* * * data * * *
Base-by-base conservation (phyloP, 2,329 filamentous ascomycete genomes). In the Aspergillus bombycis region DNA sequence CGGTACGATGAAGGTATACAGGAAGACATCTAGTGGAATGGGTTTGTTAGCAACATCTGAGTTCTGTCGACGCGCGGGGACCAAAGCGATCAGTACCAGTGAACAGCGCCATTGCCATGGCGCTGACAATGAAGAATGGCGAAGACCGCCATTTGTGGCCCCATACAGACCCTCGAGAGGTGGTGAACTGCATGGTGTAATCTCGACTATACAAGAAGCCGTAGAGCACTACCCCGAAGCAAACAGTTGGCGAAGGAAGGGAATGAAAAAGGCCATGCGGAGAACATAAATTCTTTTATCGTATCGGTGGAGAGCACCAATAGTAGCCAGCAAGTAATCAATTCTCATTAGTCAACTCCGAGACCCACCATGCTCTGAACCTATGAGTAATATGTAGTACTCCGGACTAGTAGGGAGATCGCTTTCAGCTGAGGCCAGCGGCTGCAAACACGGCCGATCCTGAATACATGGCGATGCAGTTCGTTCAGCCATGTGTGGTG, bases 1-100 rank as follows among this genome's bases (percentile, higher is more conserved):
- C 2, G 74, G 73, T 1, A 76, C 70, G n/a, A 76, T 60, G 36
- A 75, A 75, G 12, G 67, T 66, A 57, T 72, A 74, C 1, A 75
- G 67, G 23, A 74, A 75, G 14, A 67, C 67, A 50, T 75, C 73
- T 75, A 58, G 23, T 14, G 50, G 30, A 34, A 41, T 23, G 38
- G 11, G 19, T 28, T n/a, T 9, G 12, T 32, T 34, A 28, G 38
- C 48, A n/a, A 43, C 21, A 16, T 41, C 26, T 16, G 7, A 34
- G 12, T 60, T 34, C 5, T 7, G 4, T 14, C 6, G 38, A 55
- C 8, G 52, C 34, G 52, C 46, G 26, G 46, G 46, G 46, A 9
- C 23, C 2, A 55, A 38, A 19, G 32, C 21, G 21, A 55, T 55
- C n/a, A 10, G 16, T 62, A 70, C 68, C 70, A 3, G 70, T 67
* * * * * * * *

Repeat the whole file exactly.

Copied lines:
Base-by-base conservation (phyloP, 2,329 filamentous ascomycete genomes). In the Aspergillus bombycis region DNA sequence CGGTACGATGAAGGTATACAGGAAGACATCTAGTGGAATGGGTTTGTTAGCAACATCTGAGTTCTGTCGACGCGCGGGGACCAAAGCGATCAGTACCAGTGAACAGCGCCATTGCCATGGCGCTGACAATGAAGAATGGCGAAGACCGCCATTTGTGGCCCCATACAGACCCTCGAGAGGTGGTGAACTGCATGGTGTAATCTCGACTATACAAGAAGCCGTAGAGCACTACCCCGAAGCAAACAGTTGGCGAAGGAAGGGAATGAAAAAGGCCATGCGGAGAACATAAATTCTTTTATCGTATCGGTGGAGAGCACCAATAGTAGCCAGCAAGTAATCAATTCTCATTAGTCAACTCCGAGACCCACCATGCTCTGAACCTATGAGTAATATGTAGTACTCCGGACTAGTAGGGAGATCGCTTTCAGCTGAGGCCAGCGGCTGCAAACACGGCCGATCCTGAATACATGGCGATGCAGTTCGTTCAGCCATGTGTGGTG, bases 1-100 rank as follows among this genome's bases (percentile, higher is more conserved):
- C 2, G 74, G 73, T 1, A 76, C 70, G n/a, A 76, T 60, G 36
- A 75, A 75, G 12, G 67, T 66, A 57, T 72, A 74, C 1, A 75
- G 67, G 23, A 74, A 75, G 14, A 67, C 67, A 50, T 75, C 73
- T 75, A 58, G 23, T 14, G 50, G 30, A 34, A 41, T 23, G 38
- G 11, G 19, T 28, T n/a, T 9, G 12, T 32, T 34, A 28, G 38
- C 48, A n/a, A 43, C 21, A 16, T 41, C 26, T 16, G 7, A 34
- G 12, T 60, T 34, C 5, T 7, G 4, T 14, C 6, G 38, A 55
- C 8, G 52, C 34, G 52, C 46, G 26, G 46, G 46, G 46, A 9
- C 23, C 2, A 55, A 38, A 19, G 32, C 21, G 21, A 55, T 55
- C n/a, A 10, G 16, T 62, A 70, C 68, C 70, A 3, G 70, T 67